Overcoming foreign investor misconceptions that Malaysia harbors Islamic extremists and lacks infrastructure is Zainal Amanshah’s biggest challenge.
The chief executive of InvestKL, a state agency created to lure foreign investment, laments the lack of knowledge about the country. When he meets global site selection or tax executives from multinationals, they tell him they’ve been to Singapore and Hong Kong, with few having visited Kuala Lumpur.
“So how can you make a decision for KL? That is a problem,” Zainal said in an interview in Singapore on May 13. “Some don’t even know we have infrastructure.”
Malaysia started offering a new package of tax breaks this month aimed at luring more companies to set up regional headquarters in the country. InvestKL has convinced 48 multinationals to locate hubs around Kuala Lumpur since it was started in July 2011, about half the target of 100 by 2020.
While total approved investments in the country reached a record 236 billion ringgit ($66 billion) last year -- of which 27 percent was foreign direct investment -- Malaysia’s international image has been dogged by concern that the drop in crude prices will hurt the oil-producing nation’s finances.
Business and consumer confidence weakened in the second half of 2014 after the mysterious disappearance of Malaysia Airlines Flight 370 and the loss of Flight 17 over the Ukraine. This year saw the unpopular introduction of a goods and services tax and rising concerns over state investment company 1Malaysia Development Bhd.’s debt, which prompted calls by former leader Mahathir Mohamad for Prime Minister Najib Razak to resign.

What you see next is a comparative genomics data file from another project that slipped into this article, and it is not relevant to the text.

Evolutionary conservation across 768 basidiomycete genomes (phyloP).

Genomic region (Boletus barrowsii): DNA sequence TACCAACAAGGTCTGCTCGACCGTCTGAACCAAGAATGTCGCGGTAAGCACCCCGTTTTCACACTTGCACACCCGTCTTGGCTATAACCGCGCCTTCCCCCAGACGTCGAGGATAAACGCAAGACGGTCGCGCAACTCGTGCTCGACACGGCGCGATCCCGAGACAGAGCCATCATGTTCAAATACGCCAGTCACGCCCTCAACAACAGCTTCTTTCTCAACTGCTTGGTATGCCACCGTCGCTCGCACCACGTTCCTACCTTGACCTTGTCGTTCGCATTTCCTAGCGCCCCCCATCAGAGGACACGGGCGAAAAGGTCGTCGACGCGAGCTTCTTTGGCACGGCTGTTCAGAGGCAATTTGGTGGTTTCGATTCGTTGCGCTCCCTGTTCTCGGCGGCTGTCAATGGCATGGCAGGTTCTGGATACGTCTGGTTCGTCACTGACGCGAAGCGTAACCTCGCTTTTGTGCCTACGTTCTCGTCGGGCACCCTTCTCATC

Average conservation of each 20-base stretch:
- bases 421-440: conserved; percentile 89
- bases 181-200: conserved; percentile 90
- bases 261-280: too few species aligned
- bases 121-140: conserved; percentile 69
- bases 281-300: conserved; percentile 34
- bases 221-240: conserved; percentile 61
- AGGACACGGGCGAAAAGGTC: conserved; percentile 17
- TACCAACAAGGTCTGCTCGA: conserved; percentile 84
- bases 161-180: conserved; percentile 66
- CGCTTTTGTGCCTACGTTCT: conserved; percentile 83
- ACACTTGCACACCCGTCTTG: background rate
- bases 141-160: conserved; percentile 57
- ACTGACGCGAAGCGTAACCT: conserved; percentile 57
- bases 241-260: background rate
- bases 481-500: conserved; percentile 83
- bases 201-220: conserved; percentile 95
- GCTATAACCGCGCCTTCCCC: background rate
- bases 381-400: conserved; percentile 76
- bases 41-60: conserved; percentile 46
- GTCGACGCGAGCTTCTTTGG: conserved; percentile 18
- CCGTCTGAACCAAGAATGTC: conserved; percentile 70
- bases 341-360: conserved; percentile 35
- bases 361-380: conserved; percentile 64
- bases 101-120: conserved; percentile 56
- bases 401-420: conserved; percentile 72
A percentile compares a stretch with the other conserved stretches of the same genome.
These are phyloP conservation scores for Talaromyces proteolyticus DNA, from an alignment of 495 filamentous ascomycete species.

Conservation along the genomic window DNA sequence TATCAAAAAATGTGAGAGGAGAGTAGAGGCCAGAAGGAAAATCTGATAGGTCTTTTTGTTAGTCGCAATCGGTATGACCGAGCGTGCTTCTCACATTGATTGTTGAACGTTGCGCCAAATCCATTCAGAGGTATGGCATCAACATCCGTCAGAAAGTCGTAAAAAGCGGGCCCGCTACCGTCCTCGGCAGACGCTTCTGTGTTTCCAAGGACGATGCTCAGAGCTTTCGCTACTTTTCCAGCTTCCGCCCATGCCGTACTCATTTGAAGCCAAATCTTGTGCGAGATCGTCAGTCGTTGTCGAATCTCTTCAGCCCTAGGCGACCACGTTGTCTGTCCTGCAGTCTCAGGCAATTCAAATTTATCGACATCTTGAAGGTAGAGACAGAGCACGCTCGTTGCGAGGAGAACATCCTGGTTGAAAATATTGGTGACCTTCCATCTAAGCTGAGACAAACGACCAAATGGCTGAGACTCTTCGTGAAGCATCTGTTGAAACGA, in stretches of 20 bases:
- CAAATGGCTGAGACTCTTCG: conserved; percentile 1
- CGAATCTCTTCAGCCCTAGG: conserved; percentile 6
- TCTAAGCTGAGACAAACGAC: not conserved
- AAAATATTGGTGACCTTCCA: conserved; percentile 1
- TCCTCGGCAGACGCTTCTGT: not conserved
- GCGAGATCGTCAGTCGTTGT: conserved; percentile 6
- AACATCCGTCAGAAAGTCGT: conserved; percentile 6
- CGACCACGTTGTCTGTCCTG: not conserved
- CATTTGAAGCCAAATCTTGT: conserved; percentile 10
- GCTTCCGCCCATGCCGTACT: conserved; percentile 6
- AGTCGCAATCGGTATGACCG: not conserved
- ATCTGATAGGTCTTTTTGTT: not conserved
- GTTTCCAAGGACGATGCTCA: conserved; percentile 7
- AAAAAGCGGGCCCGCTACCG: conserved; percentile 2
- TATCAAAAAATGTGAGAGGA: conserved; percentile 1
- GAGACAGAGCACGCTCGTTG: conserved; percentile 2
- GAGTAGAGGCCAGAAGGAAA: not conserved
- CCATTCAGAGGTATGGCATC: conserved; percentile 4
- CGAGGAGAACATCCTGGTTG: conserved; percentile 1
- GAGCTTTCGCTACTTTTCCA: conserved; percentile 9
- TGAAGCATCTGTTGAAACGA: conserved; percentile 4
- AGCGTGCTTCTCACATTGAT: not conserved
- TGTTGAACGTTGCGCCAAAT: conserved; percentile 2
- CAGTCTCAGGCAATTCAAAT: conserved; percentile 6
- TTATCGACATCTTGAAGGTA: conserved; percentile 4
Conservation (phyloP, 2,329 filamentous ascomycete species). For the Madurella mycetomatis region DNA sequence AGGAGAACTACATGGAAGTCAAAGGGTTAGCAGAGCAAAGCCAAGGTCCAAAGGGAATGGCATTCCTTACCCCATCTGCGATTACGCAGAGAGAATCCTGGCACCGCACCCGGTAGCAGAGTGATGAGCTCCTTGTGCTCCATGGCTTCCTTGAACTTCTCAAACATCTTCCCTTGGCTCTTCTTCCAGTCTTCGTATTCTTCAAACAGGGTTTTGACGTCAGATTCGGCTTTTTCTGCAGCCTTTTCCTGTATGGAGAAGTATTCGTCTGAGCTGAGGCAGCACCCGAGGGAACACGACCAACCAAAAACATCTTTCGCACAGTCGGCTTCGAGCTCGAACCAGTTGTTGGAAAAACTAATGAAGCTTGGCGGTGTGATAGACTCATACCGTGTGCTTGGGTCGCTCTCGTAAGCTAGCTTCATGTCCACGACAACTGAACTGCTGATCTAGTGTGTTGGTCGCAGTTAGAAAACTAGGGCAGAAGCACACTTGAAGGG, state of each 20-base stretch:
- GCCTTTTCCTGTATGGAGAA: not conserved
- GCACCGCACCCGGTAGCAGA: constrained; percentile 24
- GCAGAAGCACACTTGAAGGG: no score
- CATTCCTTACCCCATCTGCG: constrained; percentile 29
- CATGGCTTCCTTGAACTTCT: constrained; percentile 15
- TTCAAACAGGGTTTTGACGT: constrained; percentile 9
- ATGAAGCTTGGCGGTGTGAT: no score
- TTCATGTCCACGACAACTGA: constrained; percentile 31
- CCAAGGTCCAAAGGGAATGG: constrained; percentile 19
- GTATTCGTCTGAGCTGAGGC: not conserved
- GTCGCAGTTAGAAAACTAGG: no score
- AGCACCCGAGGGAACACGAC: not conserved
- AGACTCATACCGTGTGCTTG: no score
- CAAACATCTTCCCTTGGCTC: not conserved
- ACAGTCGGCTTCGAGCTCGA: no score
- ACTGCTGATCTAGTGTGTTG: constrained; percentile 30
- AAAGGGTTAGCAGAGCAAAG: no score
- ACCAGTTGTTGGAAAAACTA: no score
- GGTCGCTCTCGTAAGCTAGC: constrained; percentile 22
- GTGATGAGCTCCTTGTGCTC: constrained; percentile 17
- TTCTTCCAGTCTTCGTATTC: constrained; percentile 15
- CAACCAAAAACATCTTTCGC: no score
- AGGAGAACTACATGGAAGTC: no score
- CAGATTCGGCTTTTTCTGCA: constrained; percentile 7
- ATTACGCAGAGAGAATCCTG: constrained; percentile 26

“The decision cycles are now much longer,” Zainal said, referring to the headwinds. “Whilst the pipeline is strong and the interest is strong because it’s driven by Asean, all this talk about GST and this and that probably does stretch the investment decisions a bit longer.”
Malaysia has still been able to win over companies, and those who are already in the country understand what it offers, he said. “We are an example of a moderate Muslim country.”
While the government previously offered sweeteners to multinational companies, they were industry specific and not as comprehensive as the new program, Zainal said.
“This is game changing for us,” said Zainal, who has been InvestKL’s head since it was started.
Schlumberger Ltd., the world’s largest oilfield services company, said this month it opened two global support centers near Kuala Lumpur to focus on procurement and human resources transactions for Asia, the Middle East, Europe and Africa. The U.S. company already has a global finance and information technology enterprise management hub in Malaysia.
International Business Machines Corp., the world’s biggest computer services company, announced a plan to invest 1 billion ringgit in 2011 in a technology center outside the capital.
The efforts to entice regional headquarters have helped diversify the economy away from oil and commodities, Zainal said. Fiscal revenue from oil declined to 30 percent last year from 41 percent in 2009, he said.